Noah Patton, a young man from Flint, was deeply affected after his mother committed suicide. But with the help of his pastor, he has turned his life around and is helping to positively shape the future of his community

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Donald Trump lambasts Democrats as Obamacare replacement bill pulled – video

Sat, 25 Mar 2017 03:36:47 GMT2017-03-25T03:36:47Z

Trump says Democrats, including Nancy Pelosi, to blame after Republicans pull House bill meant to replace Affordable Care Act

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The Handmaid’s Tale: Elisabeth Moss stars in disturbing first full trailer – video

Fri, 24 Mar 2017 04:36:10 GMT2017-03-24T04:36:10Z

The brutality of Margaret Atwood’s 1985 novel The Handmaid’s Tale is brought to life in a film starring Elizabeth Moss, released in the US on 26 April. Moss plays Offred, who narrates life from the dystopian totalitarian future in the country of Gilead, where women are imprisoned and forced to procreate for the ruling male elite and their infertile wives

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How the Westminster terror attack unfolded – video report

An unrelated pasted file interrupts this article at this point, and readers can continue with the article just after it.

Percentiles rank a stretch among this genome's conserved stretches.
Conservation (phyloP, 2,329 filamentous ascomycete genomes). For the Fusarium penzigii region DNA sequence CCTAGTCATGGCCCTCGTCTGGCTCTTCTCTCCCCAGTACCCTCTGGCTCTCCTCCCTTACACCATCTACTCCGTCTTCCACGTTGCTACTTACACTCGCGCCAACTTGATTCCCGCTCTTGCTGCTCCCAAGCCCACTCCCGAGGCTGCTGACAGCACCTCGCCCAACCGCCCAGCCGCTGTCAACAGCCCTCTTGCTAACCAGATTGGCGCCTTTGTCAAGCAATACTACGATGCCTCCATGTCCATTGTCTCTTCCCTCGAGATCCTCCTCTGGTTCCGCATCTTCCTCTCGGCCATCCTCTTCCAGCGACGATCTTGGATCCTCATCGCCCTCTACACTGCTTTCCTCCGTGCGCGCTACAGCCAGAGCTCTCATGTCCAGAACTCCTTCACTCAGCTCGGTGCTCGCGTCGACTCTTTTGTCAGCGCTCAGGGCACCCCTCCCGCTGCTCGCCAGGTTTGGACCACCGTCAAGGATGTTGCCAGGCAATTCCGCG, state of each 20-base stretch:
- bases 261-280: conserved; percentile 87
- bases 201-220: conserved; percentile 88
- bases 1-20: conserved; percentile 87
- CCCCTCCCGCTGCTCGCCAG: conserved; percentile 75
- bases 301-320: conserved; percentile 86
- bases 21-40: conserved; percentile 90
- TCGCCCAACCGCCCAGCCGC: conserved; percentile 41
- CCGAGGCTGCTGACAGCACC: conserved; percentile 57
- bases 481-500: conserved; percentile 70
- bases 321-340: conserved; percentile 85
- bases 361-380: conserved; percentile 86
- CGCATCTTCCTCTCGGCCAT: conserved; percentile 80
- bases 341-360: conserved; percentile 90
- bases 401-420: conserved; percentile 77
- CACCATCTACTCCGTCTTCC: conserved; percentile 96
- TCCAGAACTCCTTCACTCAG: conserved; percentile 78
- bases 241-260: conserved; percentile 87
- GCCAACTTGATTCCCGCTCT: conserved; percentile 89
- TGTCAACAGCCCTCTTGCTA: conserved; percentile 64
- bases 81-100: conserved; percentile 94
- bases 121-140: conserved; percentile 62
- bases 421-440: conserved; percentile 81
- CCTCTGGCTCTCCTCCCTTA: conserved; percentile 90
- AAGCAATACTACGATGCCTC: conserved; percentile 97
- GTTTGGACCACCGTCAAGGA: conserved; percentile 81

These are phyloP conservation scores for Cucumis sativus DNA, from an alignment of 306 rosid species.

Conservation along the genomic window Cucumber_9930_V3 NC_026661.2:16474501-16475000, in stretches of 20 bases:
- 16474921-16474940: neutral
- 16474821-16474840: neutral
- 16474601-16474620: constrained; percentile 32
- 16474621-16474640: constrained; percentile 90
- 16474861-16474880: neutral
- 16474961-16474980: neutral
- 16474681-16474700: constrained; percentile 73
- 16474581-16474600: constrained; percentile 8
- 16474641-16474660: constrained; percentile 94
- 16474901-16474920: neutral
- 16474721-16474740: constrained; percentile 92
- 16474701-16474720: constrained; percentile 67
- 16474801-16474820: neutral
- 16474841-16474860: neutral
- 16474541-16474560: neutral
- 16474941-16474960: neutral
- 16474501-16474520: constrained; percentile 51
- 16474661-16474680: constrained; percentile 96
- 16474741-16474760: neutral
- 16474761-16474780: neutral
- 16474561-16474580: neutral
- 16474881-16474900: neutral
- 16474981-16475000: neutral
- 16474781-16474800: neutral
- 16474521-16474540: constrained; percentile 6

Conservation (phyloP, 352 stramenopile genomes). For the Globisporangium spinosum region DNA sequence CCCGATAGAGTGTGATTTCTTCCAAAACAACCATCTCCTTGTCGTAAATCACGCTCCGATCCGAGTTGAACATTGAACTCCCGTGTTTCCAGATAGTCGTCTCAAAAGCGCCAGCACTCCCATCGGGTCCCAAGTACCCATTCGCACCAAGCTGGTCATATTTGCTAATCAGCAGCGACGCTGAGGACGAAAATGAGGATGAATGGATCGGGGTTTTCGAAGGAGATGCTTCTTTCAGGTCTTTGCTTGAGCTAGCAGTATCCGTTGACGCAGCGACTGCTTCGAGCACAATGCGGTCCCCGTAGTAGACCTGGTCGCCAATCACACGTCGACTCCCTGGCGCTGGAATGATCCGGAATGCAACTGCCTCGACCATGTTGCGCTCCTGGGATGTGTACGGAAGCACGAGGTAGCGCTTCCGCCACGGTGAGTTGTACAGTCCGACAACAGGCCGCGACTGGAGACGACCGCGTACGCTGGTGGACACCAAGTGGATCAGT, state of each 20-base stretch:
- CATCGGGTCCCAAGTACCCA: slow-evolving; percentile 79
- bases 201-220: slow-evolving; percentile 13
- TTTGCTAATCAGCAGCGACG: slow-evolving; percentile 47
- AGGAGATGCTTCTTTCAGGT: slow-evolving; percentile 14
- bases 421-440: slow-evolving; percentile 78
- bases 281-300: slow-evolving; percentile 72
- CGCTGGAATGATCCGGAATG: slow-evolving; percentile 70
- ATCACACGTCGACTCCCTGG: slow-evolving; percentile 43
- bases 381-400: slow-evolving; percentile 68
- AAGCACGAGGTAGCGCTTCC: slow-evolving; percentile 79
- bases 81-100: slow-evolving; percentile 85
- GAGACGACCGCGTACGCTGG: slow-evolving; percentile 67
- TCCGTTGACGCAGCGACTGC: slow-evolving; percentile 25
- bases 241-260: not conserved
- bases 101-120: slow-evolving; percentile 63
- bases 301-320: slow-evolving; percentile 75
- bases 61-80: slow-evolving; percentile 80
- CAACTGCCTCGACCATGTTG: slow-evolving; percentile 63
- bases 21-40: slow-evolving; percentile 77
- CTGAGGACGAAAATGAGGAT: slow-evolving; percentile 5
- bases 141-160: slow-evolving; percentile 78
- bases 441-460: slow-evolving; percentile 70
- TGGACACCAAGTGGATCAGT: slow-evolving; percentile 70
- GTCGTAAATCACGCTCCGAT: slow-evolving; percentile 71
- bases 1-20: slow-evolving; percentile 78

Wed, 22 Mar 2017 23:36:53 GMT2017-03-22T23:36:53Z

Four victims died after a single terrorist staged an attack in central London on Wednesday, killing three members of the public as he careered across Westminster Bridge in a 4x4 car and stabbing a policeman to death outside parliament. This is how the events unfolded.

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Why is Russia still in love with Putin? – video

Thu, 23 Mar 2017 11:13:24 GMT2017-03-23T11:13:24Z

Established politicians the world over are facing crises of confidence with their electorates. But 17 years after he took charge of Russia, Vladimir Putin’s approval ratings are still high. Shaun Walker visits Irkutsk in Siberia to investigate why, despite their lives being tough, Russians still believe in Putin

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The British jobs Brexit makes hard to fill

Sat, 25 Mar 2017 16:00:06 GMT2017-03-25T16:00:06Z

Catering, construction and care sectors all report difficulty hiring EU staff, mainly thanks to the weak pound. Is Britain ready for what may be unleashed this week?